Blog

Honey, we blew up the post office! How we traded a working public utility for a business failure in one fell swoop

On December 11, 2013, Canada Post announced a new ‘Five Point Plan” to return the corporation to profitability. No more home delivery. Gone! Postal rates of a dollar a letter – a 59% increase. More unmanned kiosks Fewer sorting facilities More postal franchises. The goal here is clearly not to provide a good service or to move the mails. The clear goal is profitability as a means to the end of ensuring that Canada Post does not receive any tax money. That is what self-sustaining means as it applies to Canada Post. Spokesperson for Canada Post Anick Losier noted: “When we did our consultation, the one thing that was crystal clear is that Canadians don’t want to see a burden on their taxes.”[1] Well, as Aristotle once noted a couple…
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Raise the Minimum wage to $21.90 an hour? Just like 100 years ago…

In the first decades of the twentieth century, social justice was in the air. The UK brought in Old Age Pensions in 1908. The first minimum wage laws were brought in by Massachusetts in 1912[1]. BC and Manitoba adopted them in 1918.  Ontario and three other Provinces followed suit in 1920. Ontario is about to celebrate 100 years of workers’ compensation as it brought in the first Workers’ Compensation plan in 1914. Ontario announced its first widow’s pension in 1920 But one announcement in the USA was a real game-changer. On January 5, 1914, Henry Ford called reporters to the Ford Plant in Dearborn Michigan to hear an important announcement. “The Ford Motor Company, the greatest and most successful automobile manufacturing company in the world, will, on January 12, inaugurate…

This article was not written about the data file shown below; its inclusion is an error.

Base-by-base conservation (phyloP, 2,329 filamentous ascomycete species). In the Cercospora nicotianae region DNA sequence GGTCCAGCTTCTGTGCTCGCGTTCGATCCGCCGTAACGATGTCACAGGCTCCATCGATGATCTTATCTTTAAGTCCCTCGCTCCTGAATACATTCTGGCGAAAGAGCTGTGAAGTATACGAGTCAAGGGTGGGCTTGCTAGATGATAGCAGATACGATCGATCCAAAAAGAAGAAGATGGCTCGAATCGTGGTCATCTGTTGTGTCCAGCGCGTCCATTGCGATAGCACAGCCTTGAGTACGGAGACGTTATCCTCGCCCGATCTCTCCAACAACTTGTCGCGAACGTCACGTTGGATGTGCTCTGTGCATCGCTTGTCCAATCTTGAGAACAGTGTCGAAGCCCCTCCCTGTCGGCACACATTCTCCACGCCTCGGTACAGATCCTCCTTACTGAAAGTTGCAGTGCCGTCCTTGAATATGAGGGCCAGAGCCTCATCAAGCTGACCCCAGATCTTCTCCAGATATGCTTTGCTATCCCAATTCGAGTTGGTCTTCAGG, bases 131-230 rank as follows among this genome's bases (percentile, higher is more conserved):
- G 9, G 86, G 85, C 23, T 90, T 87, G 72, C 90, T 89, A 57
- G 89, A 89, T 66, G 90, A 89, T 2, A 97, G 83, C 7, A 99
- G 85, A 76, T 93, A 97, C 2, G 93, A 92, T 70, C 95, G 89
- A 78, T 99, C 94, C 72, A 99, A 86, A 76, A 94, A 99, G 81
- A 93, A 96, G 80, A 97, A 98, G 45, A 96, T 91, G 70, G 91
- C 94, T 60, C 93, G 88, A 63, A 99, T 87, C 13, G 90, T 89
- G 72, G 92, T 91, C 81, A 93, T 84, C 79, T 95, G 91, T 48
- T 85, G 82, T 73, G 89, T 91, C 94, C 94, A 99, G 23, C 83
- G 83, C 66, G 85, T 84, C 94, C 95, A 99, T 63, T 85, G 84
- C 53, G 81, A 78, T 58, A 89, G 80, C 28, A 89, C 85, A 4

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Mandela

His message was simple It gave us comfort And we understood As we welled up with pride That all of God’s children Steadfast in allegiance to truth Would make the decision In our concern for ourselves and others Safe from favouritism, self-interest, or preference in judgment That we would be free
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Really fast drivers, three Senators, Toronto’s mayor and the emergence of ‘Melford’

In my original blog (http://openpolicyontario.com/when-zero-tolerance-prevails-very-fast-drivers-three-senators-and-torontos-mayor/), I said that Mr. Ford could win the Toronto election next October if he did just one thing: acknowledge that he is now in a world of zero tolerance and he is being judged according to standards by which everyone else is not judged. He must say that he understands the enforcement regimen that is now in place, agree with it, and pull up his socks according to its standards. The reason for this is that his case is now very public (enormously so) and that late and begrudged admission to evidence has made (and will make) his story even more public. And as it appears that there is more evidence to come out, his persona will become even more public and better defined as…
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When zero-tolerance prevails: very fast drivers, three Senators, and Toronto’s mayor

Zero tolerance and unwritten rules There is a sign facing traffic on the southbound Don Valley Parkway in Toronto between York Mills Road and Lawrence Avenue that announces that the 90km per hour speed limit will be enforced with zero tolerance. The sign has been there for as long as I can remember likely dating from the mid 1990’s, shortly after the phrase was coined. “The term "Zero Tolerance" appeared for the first time in a report in 1994. The idea behind this expression can be traced back to the Safe and Clean Neighborhoods Act, approved in New Jersey in 1973…..According to scholars, zero tolerance is the concept of giving carte blanche to the police for the inflexible repression of minor offenses… ”[1] During periods when the Don Valley Parkway was not   congested, I conducted the personal experiment…
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Teaching what I want to teach because I like what I like…..another last word on David Gilmour